Yes. That was actually one of the inspirations for this. I was collecting Asian-American sports stuff, memorabilia and stories, just as a personal interest. In the course of that, I found that Justin Lin, who’s today a big, famous director, had done a film early on in his career, when he was at the Japanese American National Museum, about the Japanese-American basketball leagues. I watched that and it’s still part of the museum collection and it’s sold in their bookstore. And I said, “If I do nothing more, I could be in the Chinese-American bookstore.”
I think there are parallels to a lot of different groups, like the Maccabi games that are like the Jewish Olympics. There are gay sports leagues, and [gay men] have dealt with similar issues of people questioning their masculinity in the same way. JA basketball leagues were incredibly important.
What makes 9-man unique?
The big difference that makes the conflict in 9-man a little more interesting is that [not everyone can play]. You can go as a non-Asian person to a JA league and say, “I want to play” and be miffed that you can’t play. But you can go start you own basketball league, no problem. And there are many, many different kinds of leagues you can play in. But if you go to a 9-man team wanting to play and you’re not Asian, you can’t play, and you really can’t find anywhere else to play it. It’s an oral history and so you’d have to have someone in the community teach you the game. You’d be starting from zero to start your own league from scratch. That’s the big difference, and that’s why people get so frustrated with the rules and fixate on this quote-unquote reverse-racist behavior.
That part of the film was so fascinating. Of course these are deceptively simple questions, “Who is Chinese?” and “Who is Asian?” And maybe the easiest way to answer them is to ask, “Who isn’t Asian?” “Who isn’t Chinese?” But those answers weren’t easy either. What part of that conversation didn’t make the cut?
What didn’t make the cut was a lot of hemming and hawing about it. The community is still very in flux about that topic and they talk about it all the time. Some of the characters in the film have vacillated back and forth.
As a person of mixed racial descent I was hesitant to make a film that completely centered on that topic because I felt like people would expect me to take that position and take a negative position on race rules. And I don’t feel completely clean on the issue.
And it wasn’t just Chinese or white, or Chinese and black, it was Chinese and this South Asian guy.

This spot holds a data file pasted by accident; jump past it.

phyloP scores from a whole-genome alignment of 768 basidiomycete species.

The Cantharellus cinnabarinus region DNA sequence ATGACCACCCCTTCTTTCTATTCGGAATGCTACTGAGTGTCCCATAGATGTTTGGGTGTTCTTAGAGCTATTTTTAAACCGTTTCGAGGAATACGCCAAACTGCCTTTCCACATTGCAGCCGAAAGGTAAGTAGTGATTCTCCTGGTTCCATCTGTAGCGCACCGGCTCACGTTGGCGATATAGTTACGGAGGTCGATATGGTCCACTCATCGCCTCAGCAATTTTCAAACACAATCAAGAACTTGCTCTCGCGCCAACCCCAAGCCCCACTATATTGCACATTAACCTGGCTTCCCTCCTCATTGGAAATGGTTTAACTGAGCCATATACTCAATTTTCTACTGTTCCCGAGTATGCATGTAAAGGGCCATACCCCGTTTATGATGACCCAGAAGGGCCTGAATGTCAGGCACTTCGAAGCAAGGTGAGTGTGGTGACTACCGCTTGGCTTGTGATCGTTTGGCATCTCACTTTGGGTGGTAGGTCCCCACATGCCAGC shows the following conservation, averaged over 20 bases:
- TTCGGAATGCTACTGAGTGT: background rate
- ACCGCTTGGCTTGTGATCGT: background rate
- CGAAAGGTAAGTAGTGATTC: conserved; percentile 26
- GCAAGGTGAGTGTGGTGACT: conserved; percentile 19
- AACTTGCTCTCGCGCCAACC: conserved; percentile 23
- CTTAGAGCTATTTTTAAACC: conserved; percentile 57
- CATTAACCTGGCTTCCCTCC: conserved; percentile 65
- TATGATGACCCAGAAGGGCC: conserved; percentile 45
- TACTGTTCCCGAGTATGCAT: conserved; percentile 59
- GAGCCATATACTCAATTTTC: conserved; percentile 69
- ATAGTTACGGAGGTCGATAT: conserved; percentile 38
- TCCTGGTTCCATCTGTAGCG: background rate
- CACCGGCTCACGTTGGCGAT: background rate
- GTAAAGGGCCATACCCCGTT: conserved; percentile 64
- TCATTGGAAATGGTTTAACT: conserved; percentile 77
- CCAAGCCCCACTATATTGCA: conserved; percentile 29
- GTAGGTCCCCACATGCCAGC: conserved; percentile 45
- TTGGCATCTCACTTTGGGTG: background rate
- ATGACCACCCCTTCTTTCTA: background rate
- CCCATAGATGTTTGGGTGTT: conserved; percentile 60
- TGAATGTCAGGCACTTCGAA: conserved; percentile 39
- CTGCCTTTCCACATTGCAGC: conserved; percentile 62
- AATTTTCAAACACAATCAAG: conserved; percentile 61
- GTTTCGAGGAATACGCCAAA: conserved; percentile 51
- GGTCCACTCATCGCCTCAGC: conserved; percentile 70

I think there have been cases where a specific player inspires an amendment to the rule. I think there was a Pacific Islander who was incredibly good and very brown-skinned and at some point people said, “Hmm, maybe this guy shouldn’t be playing.” And there became a rule at some point that took him out of the mix. So I think there are these people that have made the community react very strongly.
Or if your great-great-grandmother is Chinese, at what point do you yourself stop being Chinese?
And Chinese is actually a nationality. If you were a white person born in China, who speaks Mandarin, and you move to the U.S., are you Chinese? I met a black man in New York who speaks Cantonese. He grew up in New York and he hangs out around the courts, and he’s really integrated into the community and knows everybody, and he’s probably got a lot more cultural knowledge than some of the guys who are playing who have Chinese faces and Chinese parents.
When people write about me or talk about me they often say I’m half-Chinese and half-white because that’s my lineage. [But] I don’t feel like I’m half Chinese. I’m 100 percent Chinese, if we’re going to go for percentages. It’s taken me a long time to learn and grow and feel part of the culture, but I don’t feel any less part of the culture than the person next to me who has two Chinese parents. Of course, everyone from the outside would question it because of the way I look.
On an intellectual, theoretically political level, I would lean toward openness in the game. But after watching the film I understand the arguments for closing it off.
Two Mexican-American boys came to watch the film in L.A. and their mom told me that night that they went home and were debating how they could play 9-man and preserve it and start their own team so they could play. On the flip side is [how] my friend and her kid came and they had an 8-year-old boy with them. After the film, he said: I’m so proud to be Chinese-American.” Aside from the talk of race, seeing the images on screen of young Chinese boys spoke to him, which really touched me.
For more on 9-man and screenings coming up this week, visit 9-man.com.